Unlike much of Italy, pasta is not generally a main ingredient in Florence’s first course, but it can be found in such dishes as pasta e fagioli (pasta with beans) or pasta e ceci (pasta with chickpeas). Another pasta dish typical of Florence is pappardelle. This long, flat, and wide pasta is typically served with game meat sauces.
While modern Italian second courses are characterized primarily by meat, old time Florentines would not have had much access to meat due to their large peasant population. Because of this, the recipes that are used today in Florence’s second course originated from noble households. The king of which is bistecca alla Fiorentina, known worldwide as Florentine steak. This steak is the most decadent and delicious meat dish that one can have in Florence, and possibly all of Italy. Cut from the Chianina breed of cattle, this very large porterhouse steak is grilled over a wood or charcoal fire and seasoned simply with salt, pepper, and olive oil just after cooking.
Another iconic Florentine dish for this course is trippa alla Fiorentina, or Florentine tripe. The tripe is cleaned, cooked, and lightly fried with a blend of onions, tomatoes, and carrots. The dish is served warmed with a sprinkling of Parmigiano cheese and a drizzle of olive oil.
Along with beef steak and tripe, diners can expect second course dishes to contain chicken, pork, and a variety of game. Keeping with the tradition of not wasting food, meat is typically served based on the local availability, especially in trattoria, where chefs utilize what’s in season and easily accessible. Rognone, kidneys of animals, and other organs and tissues from animals are always cooked and never wasted.
For the final course in a Florentine meal, the simplistic nature of the Tuscan cuisine is continued. Desserts are often characterized by sweet breads, cakes, biscuits, and other uncomplicated sweet treats.
Cantucci is probably the most common dessert of the region and each city has their own version. The Florentine variety are almond biscuits that pair perfectly with sweet wines, particularly Vin Santo. Schiacciata con l’uva is a simple, sweet grape bread traditionally made with olive oil, sugar, and Canaiola grapes from Chianti. Brigidini are wafers made from a thin batter of eggs, flour, sugar, and anisette extract. Another common dessert found throughout Florence is schiacciata alla Fiorentina, a sponge cake with vanilla and lemon sugar.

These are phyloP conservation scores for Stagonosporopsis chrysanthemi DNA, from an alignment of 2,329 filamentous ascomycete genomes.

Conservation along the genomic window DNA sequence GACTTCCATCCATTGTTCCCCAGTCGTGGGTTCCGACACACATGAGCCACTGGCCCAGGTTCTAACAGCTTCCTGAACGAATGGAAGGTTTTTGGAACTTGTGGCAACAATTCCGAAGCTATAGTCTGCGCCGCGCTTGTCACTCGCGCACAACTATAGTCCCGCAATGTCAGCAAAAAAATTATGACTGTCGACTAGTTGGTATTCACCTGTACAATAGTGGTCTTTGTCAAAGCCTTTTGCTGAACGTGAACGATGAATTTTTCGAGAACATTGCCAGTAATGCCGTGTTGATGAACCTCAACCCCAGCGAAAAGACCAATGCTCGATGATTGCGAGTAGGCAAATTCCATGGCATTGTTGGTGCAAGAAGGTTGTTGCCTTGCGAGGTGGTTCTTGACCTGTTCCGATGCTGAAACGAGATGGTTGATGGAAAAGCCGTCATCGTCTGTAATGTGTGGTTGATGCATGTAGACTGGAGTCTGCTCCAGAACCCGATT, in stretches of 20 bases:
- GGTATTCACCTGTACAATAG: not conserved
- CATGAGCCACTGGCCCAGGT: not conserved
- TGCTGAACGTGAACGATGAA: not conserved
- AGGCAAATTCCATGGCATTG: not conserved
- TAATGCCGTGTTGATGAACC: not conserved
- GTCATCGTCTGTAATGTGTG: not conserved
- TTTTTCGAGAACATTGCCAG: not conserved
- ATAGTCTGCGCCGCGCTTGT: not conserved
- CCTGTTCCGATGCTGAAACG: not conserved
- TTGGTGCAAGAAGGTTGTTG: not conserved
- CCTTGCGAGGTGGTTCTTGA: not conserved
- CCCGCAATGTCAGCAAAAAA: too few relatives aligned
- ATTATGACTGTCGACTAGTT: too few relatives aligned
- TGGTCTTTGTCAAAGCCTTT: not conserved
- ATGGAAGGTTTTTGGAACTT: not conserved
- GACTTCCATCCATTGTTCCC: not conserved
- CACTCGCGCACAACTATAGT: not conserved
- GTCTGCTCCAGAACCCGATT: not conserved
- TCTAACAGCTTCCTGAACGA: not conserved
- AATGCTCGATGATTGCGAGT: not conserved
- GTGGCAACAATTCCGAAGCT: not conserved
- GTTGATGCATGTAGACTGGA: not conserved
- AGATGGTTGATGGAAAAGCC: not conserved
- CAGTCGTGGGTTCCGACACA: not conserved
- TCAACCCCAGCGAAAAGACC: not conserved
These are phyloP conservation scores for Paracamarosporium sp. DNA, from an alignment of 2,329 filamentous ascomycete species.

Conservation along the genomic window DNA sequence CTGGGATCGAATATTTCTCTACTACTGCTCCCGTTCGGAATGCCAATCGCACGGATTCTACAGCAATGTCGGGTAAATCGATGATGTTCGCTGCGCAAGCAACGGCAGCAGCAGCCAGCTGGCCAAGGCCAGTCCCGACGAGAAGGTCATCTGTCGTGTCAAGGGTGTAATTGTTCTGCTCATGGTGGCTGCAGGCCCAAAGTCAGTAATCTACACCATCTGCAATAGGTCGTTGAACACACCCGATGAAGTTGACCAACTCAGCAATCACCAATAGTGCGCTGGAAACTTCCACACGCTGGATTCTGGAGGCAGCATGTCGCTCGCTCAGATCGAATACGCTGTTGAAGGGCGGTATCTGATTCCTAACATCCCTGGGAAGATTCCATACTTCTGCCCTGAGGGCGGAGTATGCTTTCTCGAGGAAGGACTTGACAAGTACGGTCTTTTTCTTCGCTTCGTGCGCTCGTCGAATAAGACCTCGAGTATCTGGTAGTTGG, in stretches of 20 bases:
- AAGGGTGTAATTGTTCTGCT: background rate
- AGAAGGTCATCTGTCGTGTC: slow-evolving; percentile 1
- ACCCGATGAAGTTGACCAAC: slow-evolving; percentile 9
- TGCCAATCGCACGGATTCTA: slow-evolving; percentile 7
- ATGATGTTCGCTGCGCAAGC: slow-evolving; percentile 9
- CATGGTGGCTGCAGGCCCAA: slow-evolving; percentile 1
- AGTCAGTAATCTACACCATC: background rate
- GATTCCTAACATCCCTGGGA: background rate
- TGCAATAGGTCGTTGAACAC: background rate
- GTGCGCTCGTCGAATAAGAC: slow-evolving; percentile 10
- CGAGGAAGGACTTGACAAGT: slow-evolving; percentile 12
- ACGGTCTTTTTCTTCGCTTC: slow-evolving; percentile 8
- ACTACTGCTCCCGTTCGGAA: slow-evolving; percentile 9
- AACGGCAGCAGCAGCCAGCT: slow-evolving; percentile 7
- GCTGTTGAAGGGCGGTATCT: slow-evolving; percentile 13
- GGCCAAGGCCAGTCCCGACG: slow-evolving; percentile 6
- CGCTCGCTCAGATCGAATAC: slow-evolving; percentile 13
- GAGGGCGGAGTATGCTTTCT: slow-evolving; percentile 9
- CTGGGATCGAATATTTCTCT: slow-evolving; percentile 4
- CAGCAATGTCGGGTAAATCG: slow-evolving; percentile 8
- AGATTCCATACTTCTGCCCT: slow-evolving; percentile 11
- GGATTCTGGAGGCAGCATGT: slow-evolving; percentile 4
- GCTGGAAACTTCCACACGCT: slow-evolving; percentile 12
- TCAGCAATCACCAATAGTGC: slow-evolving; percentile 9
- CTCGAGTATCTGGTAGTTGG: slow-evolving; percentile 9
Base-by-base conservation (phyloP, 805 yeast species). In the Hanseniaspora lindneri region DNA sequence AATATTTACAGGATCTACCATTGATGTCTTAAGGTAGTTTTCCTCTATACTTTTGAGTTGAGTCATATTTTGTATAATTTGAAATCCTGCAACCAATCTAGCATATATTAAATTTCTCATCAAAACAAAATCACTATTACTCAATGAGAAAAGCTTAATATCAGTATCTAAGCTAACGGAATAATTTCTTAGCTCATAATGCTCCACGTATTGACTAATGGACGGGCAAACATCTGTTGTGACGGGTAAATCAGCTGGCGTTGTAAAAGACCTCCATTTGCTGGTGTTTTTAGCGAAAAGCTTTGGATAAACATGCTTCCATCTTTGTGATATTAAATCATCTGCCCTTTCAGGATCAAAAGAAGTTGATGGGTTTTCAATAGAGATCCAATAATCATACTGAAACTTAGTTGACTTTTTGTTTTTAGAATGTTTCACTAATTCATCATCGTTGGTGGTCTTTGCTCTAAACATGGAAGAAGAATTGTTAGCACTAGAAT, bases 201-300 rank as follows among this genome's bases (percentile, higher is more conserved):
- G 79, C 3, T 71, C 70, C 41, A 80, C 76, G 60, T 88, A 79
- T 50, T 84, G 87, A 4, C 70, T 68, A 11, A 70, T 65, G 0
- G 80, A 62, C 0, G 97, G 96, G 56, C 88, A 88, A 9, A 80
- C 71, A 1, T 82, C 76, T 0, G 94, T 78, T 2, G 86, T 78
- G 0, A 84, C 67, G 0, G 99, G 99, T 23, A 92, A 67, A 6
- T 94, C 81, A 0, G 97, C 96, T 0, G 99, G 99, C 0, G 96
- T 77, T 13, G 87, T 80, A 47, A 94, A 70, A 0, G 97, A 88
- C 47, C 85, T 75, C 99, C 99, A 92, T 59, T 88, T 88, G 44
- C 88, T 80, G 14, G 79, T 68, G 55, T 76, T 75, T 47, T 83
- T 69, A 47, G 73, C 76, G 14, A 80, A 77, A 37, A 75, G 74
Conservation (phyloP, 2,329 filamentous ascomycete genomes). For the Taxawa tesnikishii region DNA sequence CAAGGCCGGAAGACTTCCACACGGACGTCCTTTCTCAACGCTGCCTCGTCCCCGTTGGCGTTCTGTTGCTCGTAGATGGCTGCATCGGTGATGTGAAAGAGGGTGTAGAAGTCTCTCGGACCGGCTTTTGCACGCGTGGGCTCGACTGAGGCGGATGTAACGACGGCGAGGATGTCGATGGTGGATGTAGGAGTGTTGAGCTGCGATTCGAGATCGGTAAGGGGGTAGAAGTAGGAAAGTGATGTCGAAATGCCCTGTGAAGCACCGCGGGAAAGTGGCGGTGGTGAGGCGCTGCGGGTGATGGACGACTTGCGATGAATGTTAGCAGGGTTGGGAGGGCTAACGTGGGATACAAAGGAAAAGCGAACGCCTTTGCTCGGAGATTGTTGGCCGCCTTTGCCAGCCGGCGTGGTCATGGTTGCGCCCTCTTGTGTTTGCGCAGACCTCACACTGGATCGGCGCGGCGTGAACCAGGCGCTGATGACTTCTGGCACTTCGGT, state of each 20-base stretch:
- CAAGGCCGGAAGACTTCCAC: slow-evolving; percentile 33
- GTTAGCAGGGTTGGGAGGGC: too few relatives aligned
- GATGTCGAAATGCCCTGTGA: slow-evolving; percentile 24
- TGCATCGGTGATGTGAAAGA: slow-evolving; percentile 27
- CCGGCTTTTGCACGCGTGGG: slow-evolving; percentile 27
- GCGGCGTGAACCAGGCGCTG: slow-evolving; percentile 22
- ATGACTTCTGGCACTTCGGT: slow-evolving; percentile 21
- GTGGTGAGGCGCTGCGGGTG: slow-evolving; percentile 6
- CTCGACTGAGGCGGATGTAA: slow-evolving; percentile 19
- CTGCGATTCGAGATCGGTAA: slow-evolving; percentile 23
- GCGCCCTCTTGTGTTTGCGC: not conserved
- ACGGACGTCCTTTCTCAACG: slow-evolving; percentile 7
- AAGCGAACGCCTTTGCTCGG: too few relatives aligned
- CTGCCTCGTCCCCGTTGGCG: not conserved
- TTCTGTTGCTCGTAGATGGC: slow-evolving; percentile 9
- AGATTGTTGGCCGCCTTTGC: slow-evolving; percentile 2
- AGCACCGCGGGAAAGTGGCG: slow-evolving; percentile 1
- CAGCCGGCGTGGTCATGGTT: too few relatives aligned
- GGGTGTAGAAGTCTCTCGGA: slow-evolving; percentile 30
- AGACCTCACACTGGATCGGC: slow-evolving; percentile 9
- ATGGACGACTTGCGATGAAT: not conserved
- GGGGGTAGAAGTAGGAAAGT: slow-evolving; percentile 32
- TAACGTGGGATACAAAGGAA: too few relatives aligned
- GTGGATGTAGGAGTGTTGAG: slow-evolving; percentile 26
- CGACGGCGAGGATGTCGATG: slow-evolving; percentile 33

Dessert in Florence is not complete, though, without Florence’s greatest sweet delight – gelato. History says that it was first created in Florence by Bernardo Buontalenti for a banquet held by the Medici family for the King of Spain. To this day, the masters of gelato call Florence home. The historic center of Florence boasts long lines of visitors and locals alike, waiting to get a taste of the city’s best creamy creation.
As with any city in Italy, street foods are a quick and easy way to enjoy the city’s cuisine. Food trucks and Trippai offer a variety of quick eats that capture the essence of the Florentine cuisine.
Lampredotto is one of the most popular street cart items. Thinly sliced tripe is cooked in broth and served by itself or on Tuscan bread. The panino tartufato, a truffle pate sandwich, is a gourmet street food that is a well-kept Florentine secret, as it tends to be found only in luxury groceries around the city. For lovers of sweets, bombolone are the go-to street food. These Italian doughnuts are shaped like donuts or filled with cream or chocolate and are often served at events and festivals.
The wine culture of Florence is a key component to the cuisine of the city. Tuscan red wine is the perfect accompaniment to any meal nearly any time of day. Compared to other regions of Italy, red wine in Tuscany is held to higher standards, with winemakers setting their sights on quality over quantity. All the varieties of Tuscan reds can be found throughout Florence, but the most popular are Chianti and Chianti Classico. Other varieties favored in the city are the Brunello di Montalcino, the Carmignano, the Vernaccia of San Gimignano, and the Vino Nobile of Montepulciano. White wines such as the white Vernaccia of San Gimignano and the Bianco of Pitigliano are also available and of high quality, even if the local preference is the reds.